Tuesday, 13 June 2017

MOVIE REIVEW: THE MUMMY



7/10

Treasure hunter, Nick Morton, stumbles on a secret tomb that was supposed to imprison an evil princess Ahmanet. When he accidentally releases the monster he unleashes an evil that can take over the world. Nick, who is used to thinking only of himself, has to put his own interests aside and fight for his life and the lives of those around him. Will he be able to make the ultimate sacrifice to save the world?


THE MUMMY is an unapologetic summer blockbuster fairy tale that tries to borrow more from Indiana Jones movies than from Universal Studios classic monster tales. Unfortunately none of the set pieces, including the anti-gravity stunt, in a real plane nicknamed "vomit comet”, is a standout.


The movie has good pacing with a fine dosage of humour. Tom Cruise plays the comic version of his "action hero" type but comes up short on charisma at the times of need. Unfortunately, the chemistry between him and his leading lady Annabelle Wallis is non existent, but as protagonists they work well together.


Sofia Boutella as The Mummy is the real stand out here. She manages to inspire enough creepiness and tragedy to make this monster a well fleshed out character, but her motives are not always clear, and the final goal lacks logic. Would she really fight so hard to give the real power to someone else, in particular "a male"? That does not make a first ever female mummy a feminist, which is a real shame!


All in all THE MUMMY is breezy fun that does not shy away from horror when the script requires it. It's a horror film you can take your kids to and have a great time - This is the real value of the new MUMMY.

Monday, 12 June 2017

KOREAN MOVIE REVIEW: THE MERCILESS



8/10

The young criminal Hyun-Soo is a youthful and ambitious prisoner who does not seem to think too much of the consequences of his actions. Jae-Ho is a career criminal and a mobster. He rules the prison with an iron hand.  An unlikely empathy between the two men grows and they decide to take on the world when leaving the prison. But both of them are  hiding dangerous secrets. When all is unveiled the truth is doomed to destroy them both...

THE MERCILESS is a gangster action drama film, a genre South Korea excels in. It is miraculous that after so many movies the gangster theme feels so fresh, and the reason for this is the carefully executed script and characters one can't help, but care for deeply. The strangely meaningful friendship, a borderline love affair between the older gangster and the young rookie has genuine chemistry. The sexual tension is only implied, but the bond the two strike is comparable to the one between lovers.

The movie is carefully structured, with short informative flashbacks, that allows one to look with new eyes at how the story has progressed, each time revealing new information and new accents that change perspective.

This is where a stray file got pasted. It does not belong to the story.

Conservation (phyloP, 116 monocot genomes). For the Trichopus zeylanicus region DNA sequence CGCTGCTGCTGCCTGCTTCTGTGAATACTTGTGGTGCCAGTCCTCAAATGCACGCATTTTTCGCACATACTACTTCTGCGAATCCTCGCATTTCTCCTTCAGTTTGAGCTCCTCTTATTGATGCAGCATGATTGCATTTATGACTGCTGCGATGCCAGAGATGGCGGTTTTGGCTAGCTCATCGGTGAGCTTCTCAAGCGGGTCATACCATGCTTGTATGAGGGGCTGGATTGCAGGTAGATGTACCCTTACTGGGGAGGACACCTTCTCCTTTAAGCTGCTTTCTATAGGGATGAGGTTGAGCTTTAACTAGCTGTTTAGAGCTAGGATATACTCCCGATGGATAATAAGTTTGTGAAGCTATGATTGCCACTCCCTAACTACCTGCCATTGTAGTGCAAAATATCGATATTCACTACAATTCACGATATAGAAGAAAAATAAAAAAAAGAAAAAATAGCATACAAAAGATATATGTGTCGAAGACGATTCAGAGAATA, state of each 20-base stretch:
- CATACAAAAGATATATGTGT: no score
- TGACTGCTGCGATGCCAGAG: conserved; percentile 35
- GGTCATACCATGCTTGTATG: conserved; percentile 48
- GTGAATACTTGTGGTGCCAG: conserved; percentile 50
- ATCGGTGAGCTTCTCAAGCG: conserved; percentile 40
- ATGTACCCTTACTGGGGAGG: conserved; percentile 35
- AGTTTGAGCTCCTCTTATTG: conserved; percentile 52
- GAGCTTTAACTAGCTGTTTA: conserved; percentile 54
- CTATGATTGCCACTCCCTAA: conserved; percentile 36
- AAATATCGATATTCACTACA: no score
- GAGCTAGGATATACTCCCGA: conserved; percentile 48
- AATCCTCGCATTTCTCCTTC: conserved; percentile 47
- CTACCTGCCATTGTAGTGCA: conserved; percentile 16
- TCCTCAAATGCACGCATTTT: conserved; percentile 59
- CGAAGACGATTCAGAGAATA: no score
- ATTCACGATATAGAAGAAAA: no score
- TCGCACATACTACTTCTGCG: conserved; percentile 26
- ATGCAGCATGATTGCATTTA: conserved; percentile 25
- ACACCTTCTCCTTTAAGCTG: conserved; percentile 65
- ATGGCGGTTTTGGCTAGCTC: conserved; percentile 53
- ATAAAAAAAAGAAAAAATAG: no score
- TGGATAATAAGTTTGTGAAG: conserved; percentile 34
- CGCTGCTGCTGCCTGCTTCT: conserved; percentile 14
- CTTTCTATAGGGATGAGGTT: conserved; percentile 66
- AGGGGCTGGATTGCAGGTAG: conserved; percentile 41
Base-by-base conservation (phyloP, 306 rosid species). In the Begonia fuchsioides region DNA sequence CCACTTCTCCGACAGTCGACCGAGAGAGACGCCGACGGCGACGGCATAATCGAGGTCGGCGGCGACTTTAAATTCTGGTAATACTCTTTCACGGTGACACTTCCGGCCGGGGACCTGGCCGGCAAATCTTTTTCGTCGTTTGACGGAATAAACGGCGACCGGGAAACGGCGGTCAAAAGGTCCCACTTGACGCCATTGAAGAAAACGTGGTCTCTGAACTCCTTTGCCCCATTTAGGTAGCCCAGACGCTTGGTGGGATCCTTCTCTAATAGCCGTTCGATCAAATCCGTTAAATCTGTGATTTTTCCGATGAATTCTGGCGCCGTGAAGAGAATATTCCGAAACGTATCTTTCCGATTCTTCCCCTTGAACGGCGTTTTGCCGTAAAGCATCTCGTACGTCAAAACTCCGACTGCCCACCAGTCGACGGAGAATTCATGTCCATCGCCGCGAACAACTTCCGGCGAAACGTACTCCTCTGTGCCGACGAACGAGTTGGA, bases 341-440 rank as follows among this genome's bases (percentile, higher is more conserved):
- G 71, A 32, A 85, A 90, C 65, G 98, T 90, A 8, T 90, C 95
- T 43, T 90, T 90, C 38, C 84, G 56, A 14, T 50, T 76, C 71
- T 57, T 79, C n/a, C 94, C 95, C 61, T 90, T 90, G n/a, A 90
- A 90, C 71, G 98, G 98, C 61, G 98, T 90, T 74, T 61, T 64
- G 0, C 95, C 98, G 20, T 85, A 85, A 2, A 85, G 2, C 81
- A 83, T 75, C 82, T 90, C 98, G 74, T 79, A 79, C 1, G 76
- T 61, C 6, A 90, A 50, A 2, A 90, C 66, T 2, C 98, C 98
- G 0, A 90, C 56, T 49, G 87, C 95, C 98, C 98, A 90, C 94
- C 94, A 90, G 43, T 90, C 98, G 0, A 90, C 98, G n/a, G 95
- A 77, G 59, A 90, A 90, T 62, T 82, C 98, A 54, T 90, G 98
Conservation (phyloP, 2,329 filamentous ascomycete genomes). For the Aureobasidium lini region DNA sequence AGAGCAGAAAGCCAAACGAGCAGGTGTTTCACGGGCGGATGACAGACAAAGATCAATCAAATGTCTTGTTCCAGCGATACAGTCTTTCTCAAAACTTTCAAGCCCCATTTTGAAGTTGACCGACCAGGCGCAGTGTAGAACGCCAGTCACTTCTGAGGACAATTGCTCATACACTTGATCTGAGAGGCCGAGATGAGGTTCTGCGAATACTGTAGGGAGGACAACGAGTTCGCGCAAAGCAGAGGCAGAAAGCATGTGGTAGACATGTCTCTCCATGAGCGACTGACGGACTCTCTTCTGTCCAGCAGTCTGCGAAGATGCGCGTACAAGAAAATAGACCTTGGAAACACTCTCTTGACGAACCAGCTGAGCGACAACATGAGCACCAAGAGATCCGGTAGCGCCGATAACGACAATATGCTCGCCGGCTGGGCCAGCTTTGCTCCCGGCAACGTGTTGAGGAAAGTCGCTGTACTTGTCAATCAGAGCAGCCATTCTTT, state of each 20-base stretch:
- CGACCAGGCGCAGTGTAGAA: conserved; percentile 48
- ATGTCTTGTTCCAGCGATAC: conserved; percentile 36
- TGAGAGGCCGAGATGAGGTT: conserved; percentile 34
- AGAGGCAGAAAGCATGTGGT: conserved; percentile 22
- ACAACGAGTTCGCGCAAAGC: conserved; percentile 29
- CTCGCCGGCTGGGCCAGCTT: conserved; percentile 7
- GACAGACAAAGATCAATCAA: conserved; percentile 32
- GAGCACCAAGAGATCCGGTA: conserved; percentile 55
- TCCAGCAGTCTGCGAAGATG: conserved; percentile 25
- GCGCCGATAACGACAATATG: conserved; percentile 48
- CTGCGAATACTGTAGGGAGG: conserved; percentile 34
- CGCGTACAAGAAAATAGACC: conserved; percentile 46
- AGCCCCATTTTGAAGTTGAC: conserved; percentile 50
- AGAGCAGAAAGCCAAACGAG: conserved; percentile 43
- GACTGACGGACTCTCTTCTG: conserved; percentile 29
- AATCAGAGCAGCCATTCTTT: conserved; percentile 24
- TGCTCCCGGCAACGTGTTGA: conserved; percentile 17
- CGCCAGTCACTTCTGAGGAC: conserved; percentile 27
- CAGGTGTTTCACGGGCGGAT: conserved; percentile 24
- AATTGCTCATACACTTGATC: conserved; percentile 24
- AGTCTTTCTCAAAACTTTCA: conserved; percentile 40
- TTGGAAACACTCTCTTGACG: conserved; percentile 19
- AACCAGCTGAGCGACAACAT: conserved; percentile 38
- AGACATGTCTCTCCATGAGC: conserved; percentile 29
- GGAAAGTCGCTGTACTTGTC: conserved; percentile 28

THE MERCILESS is a violent film, but perhaps is less so than many other of the same genre. The best thing about it is how the script avoids cliches, constantly giving some fresh twist, until the rather familiar finale - a traditional Korean climax of heartbreak and devastation.


Boasting fantastic cinematography, likeable performances and an extremely well written script, THE MERCILESS may be the best alternative to the American blockbuster, if you want some soul and thought in your action.

Wednesday, 31 May 2017

HORROR MOVIE REVIEW: RAW



8/10

Justine is starting at veterinary school and it's the first time she has been away from her controlling parents, who insist on her being an absolute vegetarian. It's the first week and she has already tasted a piece of raw meat. This creates a constant craving. As the attraction to her roommate grows stronger, and the competition with the older sister becomes too much to bear, how long will she be able to fight the hunger for human flesh?

RAW became infamous when at numerous premiers people walked out, vomited and fainted. This created a reputation of a "must see" film for any horror fan. In fact RAW has only a couple of disturbing moments, and even those are dependant on the circumstances of the scene - the gore is much less disturbing than the predicament the characters find themselves in. 

Horrors aside, RAW is a feministic tale about being different and learning things about oneself in the process, that may not quite please you. It is also a tale of inheritance, and of what it’s like being “a prisoner of birth”. In France, where the class system is stronger than ever, this is a very familiar issue. Once you are a part of a certain circle it is almost impossible to break free.


Plotwise, RAW has a few surprises in store. The script is more complex than it seems at first sight and the final revelation, if not entirely unexpected, is a satisfying one. All in all RAW feels like a very complete piece of moviemaking, deep enough not to be boring; entertaining, but with a clear message and a punch in the gut when you least expect it. It is designed to shock you to make you think.